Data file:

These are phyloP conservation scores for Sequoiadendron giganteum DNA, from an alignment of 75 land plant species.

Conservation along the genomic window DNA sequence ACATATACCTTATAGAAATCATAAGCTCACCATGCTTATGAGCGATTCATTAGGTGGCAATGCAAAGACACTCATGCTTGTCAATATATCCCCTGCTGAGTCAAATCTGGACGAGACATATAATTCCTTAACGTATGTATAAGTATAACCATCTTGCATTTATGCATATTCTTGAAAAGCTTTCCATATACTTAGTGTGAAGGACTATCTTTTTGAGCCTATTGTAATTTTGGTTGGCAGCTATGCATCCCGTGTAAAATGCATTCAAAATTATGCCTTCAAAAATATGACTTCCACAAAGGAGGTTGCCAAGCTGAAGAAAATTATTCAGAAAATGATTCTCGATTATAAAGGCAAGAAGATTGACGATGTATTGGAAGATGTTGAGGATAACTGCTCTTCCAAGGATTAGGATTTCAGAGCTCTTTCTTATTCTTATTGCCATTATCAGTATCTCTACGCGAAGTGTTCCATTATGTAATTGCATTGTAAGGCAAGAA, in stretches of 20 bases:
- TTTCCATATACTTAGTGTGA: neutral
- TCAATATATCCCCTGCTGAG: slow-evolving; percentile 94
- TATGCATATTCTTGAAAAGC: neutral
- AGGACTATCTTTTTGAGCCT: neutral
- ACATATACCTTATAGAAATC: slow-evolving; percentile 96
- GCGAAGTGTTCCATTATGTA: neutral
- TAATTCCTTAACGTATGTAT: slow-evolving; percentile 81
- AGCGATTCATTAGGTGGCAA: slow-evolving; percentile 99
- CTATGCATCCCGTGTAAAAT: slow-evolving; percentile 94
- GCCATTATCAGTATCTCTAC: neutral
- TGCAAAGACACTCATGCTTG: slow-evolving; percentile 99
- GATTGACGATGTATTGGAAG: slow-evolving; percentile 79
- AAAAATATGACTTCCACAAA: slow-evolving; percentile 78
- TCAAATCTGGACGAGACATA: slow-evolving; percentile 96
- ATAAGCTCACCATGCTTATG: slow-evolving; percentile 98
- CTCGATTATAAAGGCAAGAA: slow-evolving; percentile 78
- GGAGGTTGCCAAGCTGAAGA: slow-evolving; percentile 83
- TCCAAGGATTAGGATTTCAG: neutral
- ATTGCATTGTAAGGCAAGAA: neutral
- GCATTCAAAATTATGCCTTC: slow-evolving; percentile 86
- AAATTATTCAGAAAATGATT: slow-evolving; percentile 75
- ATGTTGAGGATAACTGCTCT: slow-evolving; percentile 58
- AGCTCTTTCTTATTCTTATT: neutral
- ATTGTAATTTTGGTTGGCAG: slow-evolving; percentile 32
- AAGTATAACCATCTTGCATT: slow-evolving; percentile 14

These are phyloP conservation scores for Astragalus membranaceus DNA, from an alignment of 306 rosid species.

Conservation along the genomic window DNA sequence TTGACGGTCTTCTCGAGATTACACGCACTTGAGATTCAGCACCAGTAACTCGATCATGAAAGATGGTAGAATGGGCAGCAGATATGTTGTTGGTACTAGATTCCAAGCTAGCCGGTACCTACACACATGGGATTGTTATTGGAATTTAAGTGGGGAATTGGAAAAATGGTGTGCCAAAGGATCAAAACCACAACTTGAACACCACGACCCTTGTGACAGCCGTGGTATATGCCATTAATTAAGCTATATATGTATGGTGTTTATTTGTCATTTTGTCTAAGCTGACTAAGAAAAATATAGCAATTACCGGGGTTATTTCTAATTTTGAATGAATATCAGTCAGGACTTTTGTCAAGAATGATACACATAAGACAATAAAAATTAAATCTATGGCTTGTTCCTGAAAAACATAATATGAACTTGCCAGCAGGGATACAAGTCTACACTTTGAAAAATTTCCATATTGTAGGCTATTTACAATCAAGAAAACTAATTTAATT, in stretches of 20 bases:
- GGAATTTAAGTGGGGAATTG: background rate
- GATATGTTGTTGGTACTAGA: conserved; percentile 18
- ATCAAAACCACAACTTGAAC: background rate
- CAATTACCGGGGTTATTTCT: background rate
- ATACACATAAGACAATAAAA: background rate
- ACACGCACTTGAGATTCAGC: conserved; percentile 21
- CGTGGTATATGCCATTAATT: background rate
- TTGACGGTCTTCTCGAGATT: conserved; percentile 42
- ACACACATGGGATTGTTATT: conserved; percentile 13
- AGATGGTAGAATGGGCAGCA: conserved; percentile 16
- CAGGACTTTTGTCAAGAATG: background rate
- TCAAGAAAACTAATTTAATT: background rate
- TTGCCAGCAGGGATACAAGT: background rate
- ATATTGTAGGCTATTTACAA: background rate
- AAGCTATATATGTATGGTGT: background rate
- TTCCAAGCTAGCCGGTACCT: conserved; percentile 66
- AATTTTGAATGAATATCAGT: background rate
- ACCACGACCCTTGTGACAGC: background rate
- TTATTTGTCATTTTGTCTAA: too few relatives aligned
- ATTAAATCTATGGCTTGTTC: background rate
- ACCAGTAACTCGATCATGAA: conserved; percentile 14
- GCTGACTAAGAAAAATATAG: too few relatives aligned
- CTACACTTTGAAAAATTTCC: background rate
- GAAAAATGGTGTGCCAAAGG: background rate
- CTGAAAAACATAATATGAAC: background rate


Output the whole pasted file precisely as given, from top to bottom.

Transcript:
These are phyloP conservation scores for Sequoiadendron giganteum DNA, from an alignment of 75 land plant species.

Conservation along the genomic window DNA sequence ACATATACCTTATAGAAATCATAAGCTCACCATGCTTATGAGCGATTCATTAGGTGGCAATGCAAAGACACTCATGCTTGTCAATATATCCCCTGCTGAGTCAAATCTGGACGAGACATATAATTCCTTAACGTATGTATAAGTATAACCATCTTGCATTTATGCATATTCTTGAAAAGCTTTCCATATACTTAGTGTGAAGGACTATCTTTTTGAGCCTATTGTAATTTTGGTTGGCAGCTATGCATCCCGTGTAAAATGCATTCAAAATTATGCCTTCAAAAATATGACTTCCACAAAGGAGGTTGCCAAGCTGAAGAAAATTATTCAGAAAATGATTCTCGATTATAAAGGCAAGAAGATTGACGATGTATTGGAAGATGTTGAGGATAACTGCTCTTCCAAGGATTAGGATTTCAGAGCTCTTTCTTATTCTTATTGCCATTATCAGTATCTCTACGCGAAGTGTTCCATTATGTAATTGCATTGTAAGGCAAGAA, in stretches of 20 bases:
- TTTCCATATACTTAGTGTGA: neutral
- TCAATATATCCCCTGCTGAG: slow-evolving; percentile 94
- TATGCATATTCTTGAAAAGC: neutral
- AGGACTATCTTTTTGAGCCT: neutral
- ACATATACCTTATAGAAATC: slow-evolving; percentile 96
- GCGAAGTGTTCCATTATGTA: neutral
- TAATTCCTTAACGTATGTAT: slow-evolving; percentile 81
- AGCGATTCATTAGGTGGCAA: slow-evolving; percentile 99
- CTATGCATCCCGTGTAAAAT: slow-evolving; percentile 94
- GCCATTATCAGTATCTCTAC: neutral
- TGCAAAGACACTCATGCTTG: slow-evolving; percentile 99
- GATTGACGATGTATTGGAAG: slow-evolving; percentile 79
- AAAAATATGACTTCCACAAA: slow-evolving; percentile 78
- TCAAATCTGGACGAGACATA: slow-evolving; percentile 96
- ATAAGCTCACCATGCTTATG: slow-evolving; percentile 98
- CTCGATTATAAAGGCAAGAA: slow-evolving; percentile 78
- GGAGGTTGCCAAGCTGAAGA: slow-evolving; percentile 83
- TCCAAGGATTAGGATTTCAG: neutral
- ATTGCATTGTAAGGCAAGAA: neutral
- GCATTCAAAATTATGCCTTC: slow-evolving; percentile 86
- AAATTATTCAGAAAATGATT: slow-evolving; percentile 75
- ATGTTGAGGATAACTGCTCT: slow-evolving; percentile 58
- AGCTCTTTCTTATTCTTATT: neutral
- ATTGTAATTTTGGTTGGCAG: slow-evolving; percentile 32
- AAGTATAACCATCTTGCATT: slow-evolving; percentile 14

These are phyloP conservation scores for Astragalus membranaceus DNA, from an alignment of 306 rosid species.

Conservation along the genomic window DNA sequence TTGACGGTCTTCTCGAGATTACACGCACTTGAGATTCAGCACCAGTAACTCGATCATGAAAGATGGTAGAATGGGCAGCAGATATGTTGTTGGTACTAGATTCCAAGCTAGCCGGTACCTACACACATGGGATTGTTATTGGAATTTAAGTGGGGAATTGGAAAAATGGTGTGCCAAAGGATCAAAACCACAACTTGAACACCACGACCCTTGTGACAGCCGTGGTATATGCCATTAATTAAGCTATATATGTATGGTGTTTATTTGTCATTTTGTCTAAGCTGACTAAGAAAAATATAGCAATTACCGGGGTTATTTCTAATTTTGAATGAATATCAGTCAGGACTTTTGTCAAGAATGATACACATAAGACAATAAAAATTAAATCTATGGCTTGTTCCTGAAAAACATAATATGAACTTGCCAGCAGGGATACAAGTCTACACTTTGAAAAATTTCCATATTGTAGGCTATTTACAATCAAGAAAACTAATTTAATT, in stretches of 20 bases:
- GGAATTTAAGTGGGGAATTG: background rate
- GATATGTTGTTGGTACTAGA: conserved; percentile 18
- ATCAAAACCACAACTTGAAC: background rate
- CAATTACCGGGGTTATTTCT: background rate
- ATACACATAAGACAATAAAA: background rate
- ACACGCACTTGAGATTCAGC: conserved; percentile 21
- CGTGGTATATGCCATTAATT: background rate
- TTGACGGTCTTCTCGAGATT: conserved; percentile 42
- ACACACATGGGATTGTTATT: conserved; percentile 13
- AGATGGTAGAATGGGCAGCA: conserved; percentile 16
- CAGGACTTTTGTCAAGAATG: background rate
- TCAAGAAAACTAATTTAATT: background rate
- TTGCCAGCAGGGATACAAGT: background rate
- ATATTGTAGGCTATTTACAA: background rate
- AAGCTATATATGTATGGTGT: background rate
- TTCCAAGCTAGCCGGTACCT: conserved; percentile 66
- AATTTTGAATGAATATCAGT: background rate
- ACCACGACCCTTGTGACAGC: background rate
- TTATTTGTCATTTTGTCTAA: too few relatives aligned
- ATTAAATCTATGGCTTGTTC: background rate
- ACCAGTAACTCGATCATGAA: conserved; percentile 14
- GCTGACTAAGAAAAATATAG: too few relatives aligned
- CTACACTTTGAAAAATTTCC: background rate
- GAAAAATGGTGTGCCAAAGG: background rate
- CTGAAAAACATAATATGAAC: background rate